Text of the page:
Kishi: Yes, so basically I agree that the original work should be advertised. And yes, it is actually the latter. I always try to go beyond the scope of the original, otherwise it makes no sense to make a moving picture. Otherwise it is enough to read the manga or the light novel. It must be somehow recognizable that it made sense that this has become a moving image. As I said, this varies from from project to project. For example, if the commercial aspect is more in the foreground than the work or the director itself, then it may be that it is more important to adapt the original as close as possible than to add something to the moving image.
TMSIDR: You created a lot of game adaptations and I would like to know if you can manage to actually play through each of these games as a preparation or if you can watch the cutscenes from the studios to compare? How does the collaboration with the anime studio look like (see above)?
Kishi: First of all, regarding whether I play all the games. Yes, definitely, I’m playing through all of them and I’m also a fan of the games in general and before I get such an offer, I have usually already completed the game. The answer to the second part varies from project to project, but in my case, I work very well with the game studios. At least in my projects, I am always cooperating with the game companies. Thus, I can really say that my projects are almost the official version. The anime adapting these games are not based on our ideas alone, but are made in collaboration with the game companies.
Tabimonogatari: A related question: If games or even visual novels are adapted, e.g. Danganronpa as a game, there is so much gameplay over several hours, routes and decision trees, and anime is quite a different format with no interaction, limited length of time, so it is hard to decide how it will be adapted. How do you do approach this? Do you have any strategy, which scenes you have to cut or do you do that emotionally, keeping those that you liked the most?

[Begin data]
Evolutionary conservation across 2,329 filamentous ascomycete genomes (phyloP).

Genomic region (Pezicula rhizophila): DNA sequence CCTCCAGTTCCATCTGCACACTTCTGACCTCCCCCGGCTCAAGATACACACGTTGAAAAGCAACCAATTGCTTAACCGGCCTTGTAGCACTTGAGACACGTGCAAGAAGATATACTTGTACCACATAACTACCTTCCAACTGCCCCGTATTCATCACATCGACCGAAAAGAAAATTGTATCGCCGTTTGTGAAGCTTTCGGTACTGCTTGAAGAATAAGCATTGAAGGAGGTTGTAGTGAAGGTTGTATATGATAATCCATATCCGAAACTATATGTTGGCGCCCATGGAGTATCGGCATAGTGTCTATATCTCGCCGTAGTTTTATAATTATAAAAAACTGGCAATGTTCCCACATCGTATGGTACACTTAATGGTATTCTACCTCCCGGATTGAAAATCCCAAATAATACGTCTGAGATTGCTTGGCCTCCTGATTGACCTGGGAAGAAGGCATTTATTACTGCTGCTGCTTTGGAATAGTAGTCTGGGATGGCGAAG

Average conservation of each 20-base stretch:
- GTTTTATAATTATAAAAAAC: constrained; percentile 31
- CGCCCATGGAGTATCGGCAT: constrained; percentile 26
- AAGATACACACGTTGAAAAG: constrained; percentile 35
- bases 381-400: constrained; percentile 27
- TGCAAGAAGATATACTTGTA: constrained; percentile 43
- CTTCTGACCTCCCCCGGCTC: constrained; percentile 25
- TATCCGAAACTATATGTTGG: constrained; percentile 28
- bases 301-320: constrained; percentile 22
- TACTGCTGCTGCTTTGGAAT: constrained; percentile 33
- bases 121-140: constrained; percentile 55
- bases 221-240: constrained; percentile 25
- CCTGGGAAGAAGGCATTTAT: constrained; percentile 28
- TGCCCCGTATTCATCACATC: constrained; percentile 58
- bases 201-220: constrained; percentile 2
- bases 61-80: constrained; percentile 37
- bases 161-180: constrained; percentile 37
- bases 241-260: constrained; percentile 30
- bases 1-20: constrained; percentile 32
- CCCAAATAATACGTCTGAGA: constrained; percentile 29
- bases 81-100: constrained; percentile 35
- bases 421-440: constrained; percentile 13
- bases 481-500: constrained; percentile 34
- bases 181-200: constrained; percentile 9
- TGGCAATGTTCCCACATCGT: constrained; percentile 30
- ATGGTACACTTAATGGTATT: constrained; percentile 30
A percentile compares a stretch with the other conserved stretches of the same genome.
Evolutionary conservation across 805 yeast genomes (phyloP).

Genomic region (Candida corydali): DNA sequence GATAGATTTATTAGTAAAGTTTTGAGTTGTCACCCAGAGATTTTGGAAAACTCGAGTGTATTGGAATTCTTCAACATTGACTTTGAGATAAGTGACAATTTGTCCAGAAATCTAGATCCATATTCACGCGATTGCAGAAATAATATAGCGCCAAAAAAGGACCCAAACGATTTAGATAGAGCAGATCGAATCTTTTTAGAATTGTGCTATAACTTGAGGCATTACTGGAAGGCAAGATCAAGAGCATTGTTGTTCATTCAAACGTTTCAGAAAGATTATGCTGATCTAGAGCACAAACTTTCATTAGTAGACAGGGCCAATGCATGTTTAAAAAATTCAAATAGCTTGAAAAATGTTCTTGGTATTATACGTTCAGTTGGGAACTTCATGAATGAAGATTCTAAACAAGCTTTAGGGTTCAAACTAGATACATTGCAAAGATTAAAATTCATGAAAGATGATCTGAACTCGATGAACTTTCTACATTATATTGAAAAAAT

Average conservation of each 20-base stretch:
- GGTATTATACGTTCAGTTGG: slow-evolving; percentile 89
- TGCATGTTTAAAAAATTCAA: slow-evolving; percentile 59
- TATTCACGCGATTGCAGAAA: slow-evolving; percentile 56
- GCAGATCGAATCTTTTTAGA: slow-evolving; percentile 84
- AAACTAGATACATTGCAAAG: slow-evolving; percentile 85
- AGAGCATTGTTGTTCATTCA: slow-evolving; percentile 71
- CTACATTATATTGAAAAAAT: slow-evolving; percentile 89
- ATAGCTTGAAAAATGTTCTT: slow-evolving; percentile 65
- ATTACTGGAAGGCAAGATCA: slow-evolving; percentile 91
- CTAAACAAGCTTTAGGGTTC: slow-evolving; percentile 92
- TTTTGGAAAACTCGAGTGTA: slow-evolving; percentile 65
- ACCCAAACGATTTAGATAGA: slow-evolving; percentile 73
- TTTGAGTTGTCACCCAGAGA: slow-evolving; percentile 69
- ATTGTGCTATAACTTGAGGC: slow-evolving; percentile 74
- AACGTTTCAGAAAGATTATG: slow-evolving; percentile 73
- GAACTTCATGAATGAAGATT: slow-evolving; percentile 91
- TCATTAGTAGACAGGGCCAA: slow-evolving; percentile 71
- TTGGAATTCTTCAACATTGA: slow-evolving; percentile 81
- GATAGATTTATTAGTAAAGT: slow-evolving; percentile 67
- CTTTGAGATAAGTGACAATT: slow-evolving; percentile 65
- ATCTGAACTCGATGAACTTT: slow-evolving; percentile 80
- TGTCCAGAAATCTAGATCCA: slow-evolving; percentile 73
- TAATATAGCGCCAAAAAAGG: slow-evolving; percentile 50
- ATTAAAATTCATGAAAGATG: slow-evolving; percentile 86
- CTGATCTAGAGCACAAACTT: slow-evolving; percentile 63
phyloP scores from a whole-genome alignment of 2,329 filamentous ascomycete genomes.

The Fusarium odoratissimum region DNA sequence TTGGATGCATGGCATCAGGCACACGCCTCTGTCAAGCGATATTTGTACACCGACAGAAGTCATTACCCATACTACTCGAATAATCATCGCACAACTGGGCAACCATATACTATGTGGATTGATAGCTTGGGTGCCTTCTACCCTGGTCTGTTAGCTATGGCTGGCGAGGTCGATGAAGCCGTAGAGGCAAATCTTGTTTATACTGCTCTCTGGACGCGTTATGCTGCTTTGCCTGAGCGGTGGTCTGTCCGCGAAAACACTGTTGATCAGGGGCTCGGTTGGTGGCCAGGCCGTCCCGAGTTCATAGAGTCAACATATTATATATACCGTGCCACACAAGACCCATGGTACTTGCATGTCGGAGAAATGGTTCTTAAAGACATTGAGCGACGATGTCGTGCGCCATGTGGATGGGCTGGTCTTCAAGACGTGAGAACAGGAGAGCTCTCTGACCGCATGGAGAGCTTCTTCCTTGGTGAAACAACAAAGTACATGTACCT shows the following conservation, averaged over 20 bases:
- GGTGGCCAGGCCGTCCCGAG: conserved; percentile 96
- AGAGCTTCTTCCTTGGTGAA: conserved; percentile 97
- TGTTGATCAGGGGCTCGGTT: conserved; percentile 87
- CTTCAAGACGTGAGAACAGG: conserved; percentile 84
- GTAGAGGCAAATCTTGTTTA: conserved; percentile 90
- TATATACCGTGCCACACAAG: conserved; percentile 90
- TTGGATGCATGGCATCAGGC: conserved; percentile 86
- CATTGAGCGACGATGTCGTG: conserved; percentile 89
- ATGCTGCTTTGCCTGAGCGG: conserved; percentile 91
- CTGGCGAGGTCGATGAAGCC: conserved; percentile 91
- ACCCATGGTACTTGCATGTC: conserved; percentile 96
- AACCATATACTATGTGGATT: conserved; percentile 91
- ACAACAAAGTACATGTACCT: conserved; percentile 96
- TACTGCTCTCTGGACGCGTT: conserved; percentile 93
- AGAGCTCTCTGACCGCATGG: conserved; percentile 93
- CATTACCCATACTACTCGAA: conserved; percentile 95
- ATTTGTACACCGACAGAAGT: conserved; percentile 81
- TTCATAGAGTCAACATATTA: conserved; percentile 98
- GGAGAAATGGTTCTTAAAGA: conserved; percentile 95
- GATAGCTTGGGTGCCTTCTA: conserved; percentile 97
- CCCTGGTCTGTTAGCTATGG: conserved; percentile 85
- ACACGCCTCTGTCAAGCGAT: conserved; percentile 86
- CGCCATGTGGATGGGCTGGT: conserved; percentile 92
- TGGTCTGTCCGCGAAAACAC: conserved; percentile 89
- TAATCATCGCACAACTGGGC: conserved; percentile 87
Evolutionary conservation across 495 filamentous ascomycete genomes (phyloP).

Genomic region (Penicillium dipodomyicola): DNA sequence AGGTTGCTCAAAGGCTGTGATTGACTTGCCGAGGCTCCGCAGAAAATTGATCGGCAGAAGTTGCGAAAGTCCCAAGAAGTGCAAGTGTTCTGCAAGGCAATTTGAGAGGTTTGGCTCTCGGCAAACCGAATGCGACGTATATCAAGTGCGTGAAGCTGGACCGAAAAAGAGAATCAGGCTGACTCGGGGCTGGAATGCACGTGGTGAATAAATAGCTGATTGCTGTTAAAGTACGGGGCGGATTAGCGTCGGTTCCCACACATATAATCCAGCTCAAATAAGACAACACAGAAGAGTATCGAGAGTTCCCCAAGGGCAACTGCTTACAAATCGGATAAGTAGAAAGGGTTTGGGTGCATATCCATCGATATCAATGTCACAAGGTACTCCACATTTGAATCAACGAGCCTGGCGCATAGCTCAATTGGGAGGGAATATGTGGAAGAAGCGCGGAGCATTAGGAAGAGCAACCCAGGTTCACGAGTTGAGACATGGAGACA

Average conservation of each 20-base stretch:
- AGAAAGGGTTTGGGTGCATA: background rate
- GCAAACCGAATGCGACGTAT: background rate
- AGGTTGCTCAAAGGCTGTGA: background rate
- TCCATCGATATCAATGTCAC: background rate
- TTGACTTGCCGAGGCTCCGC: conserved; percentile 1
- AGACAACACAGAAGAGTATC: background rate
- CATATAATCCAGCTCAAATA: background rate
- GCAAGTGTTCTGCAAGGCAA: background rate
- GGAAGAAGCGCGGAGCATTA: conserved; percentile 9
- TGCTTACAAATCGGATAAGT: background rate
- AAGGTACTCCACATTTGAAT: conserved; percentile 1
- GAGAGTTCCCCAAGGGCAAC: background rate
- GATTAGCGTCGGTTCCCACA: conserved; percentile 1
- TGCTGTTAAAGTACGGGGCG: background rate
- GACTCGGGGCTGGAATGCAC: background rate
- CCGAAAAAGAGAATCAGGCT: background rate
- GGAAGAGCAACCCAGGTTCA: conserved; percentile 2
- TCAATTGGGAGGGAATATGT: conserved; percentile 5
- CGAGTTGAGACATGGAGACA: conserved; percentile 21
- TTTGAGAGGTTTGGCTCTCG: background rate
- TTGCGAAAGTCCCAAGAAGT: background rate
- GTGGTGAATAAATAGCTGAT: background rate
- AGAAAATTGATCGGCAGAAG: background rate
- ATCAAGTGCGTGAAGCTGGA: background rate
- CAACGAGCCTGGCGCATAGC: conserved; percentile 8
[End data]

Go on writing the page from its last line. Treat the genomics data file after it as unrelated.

Kishi: To stick with the example of Danganronpa, there were not that many substories, not so many branches in the story. It is actually a relatively linear story and it is not that interactive. Games I used to adapt to animes are not so incredibly interactive, so neither P3 [Persona 3], nor P4. Yes, of course, there are sometimes sub-stories, but the focus is actually to animate the main story attractively first, to build up the plot and then you can see quite well how the way to go is. If after setting the basic storyline capacities are still available, I look at which substories are popular and how they can then be incorporated into the main story. At P4 you can see that quite clearly.
TMSIDR: I would like to know if you prefer to work on original anime, e.g. Yuuki Yuuna wa Yuusha de aru or if you sometimes find an adaptation quite exciting, because then you already have some context and maybe you are a fan yourself? Or whether variation is important?
Kishi: I like both! The working method changes, depending on whether it is an original or an adaption. As I said earlier, when I have make an adaption, it’s about preserving the original work as much possible and at the same time create value for making it an anime. In an original work, I can invent every aspect, which of course is a lot of fun. Both are fun and very good work.